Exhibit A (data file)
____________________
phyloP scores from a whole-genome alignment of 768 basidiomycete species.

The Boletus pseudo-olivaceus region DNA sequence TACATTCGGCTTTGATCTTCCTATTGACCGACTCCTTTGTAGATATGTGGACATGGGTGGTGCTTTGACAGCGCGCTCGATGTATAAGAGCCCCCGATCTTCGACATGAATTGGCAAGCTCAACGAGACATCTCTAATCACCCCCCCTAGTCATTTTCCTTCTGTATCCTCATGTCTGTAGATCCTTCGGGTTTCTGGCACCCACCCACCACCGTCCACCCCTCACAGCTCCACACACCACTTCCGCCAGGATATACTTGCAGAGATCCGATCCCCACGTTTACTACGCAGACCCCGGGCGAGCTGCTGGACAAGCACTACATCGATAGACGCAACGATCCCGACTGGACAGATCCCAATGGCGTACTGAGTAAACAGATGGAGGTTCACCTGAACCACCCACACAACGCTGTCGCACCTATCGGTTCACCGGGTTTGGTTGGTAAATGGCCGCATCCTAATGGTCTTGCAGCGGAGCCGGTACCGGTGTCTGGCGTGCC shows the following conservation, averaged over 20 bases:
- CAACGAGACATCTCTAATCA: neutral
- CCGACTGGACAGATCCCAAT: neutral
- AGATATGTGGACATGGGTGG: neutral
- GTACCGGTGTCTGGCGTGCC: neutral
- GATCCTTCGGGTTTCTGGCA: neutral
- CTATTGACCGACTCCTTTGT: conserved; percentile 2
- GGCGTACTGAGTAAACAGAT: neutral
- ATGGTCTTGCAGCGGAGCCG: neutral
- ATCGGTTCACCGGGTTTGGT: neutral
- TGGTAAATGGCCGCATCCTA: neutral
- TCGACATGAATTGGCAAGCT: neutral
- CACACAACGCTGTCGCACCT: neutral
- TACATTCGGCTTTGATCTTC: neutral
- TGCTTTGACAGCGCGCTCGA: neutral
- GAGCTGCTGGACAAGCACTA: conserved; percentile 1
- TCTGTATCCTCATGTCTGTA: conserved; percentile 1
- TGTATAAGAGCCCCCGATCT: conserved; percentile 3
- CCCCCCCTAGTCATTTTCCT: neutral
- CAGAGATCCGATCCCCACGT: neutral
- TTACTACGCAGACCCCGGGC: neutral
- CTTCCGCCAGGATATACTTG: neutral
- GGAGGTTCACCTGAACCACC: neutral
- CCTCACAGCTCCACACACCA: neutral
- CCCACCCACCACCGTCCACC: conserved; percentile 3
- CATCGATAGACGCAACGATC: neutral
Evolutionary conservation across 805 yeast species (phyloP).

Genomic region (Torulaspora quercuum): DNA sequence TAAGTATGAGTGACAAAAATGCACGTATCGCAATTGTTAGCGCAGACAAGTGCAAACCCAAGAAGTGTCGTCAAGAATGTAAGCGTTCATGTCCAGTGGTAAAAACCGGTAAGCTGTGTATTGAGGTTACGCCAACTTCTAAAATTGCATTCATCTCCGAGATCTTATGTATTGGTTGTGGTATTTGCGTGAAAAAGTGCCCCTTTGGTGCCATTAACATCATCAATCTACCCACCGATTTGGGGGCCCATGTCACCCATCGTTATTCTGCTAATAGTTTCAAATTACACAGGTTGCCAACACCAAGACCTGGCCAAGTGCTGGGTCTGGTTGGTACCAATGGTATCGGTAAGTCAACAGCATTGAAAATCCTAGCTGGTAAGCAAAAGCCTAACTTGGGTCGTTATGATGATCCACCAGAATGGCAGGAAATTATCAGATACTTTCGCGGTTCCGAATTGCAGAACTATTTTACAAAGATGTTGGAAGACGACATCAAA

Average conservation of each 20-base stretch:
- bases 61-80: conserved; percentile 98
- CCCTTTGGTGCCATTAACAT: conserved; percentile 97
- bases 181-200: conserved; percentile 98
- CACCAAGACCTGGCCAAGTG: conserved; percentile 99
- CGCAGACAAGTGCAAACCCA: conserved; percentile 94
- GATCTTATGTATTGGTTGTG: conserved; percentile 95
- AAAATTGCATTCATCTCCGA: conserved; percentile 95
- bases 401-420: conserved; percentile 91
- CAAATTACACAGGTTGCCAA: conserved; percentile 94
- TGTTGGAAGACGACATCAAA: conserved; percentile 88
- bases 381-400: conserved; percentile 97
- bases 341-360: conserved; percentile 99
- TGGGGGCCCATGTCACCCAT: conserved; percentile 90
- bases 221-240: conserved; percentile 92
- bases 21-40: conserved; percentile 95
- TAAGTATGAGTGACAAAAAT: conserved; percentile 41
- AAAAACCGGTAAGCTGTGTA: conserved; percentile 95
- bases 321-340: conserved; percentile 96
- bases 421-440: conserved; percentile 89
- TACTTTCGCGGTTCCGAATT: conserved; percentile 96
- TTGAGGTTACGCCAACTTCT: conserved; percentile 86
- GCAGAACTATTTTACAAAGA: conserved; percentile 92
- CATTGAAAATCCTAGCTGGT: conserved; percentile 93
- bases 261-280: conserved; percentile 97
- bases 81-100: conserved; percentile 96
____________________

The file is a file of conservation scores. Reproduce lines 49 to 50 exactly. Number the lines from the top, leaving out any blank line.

- bases 421-440: conserved; percentile 89
- TACTTTCGCGGTTCCGAATT: conserved; percentile 96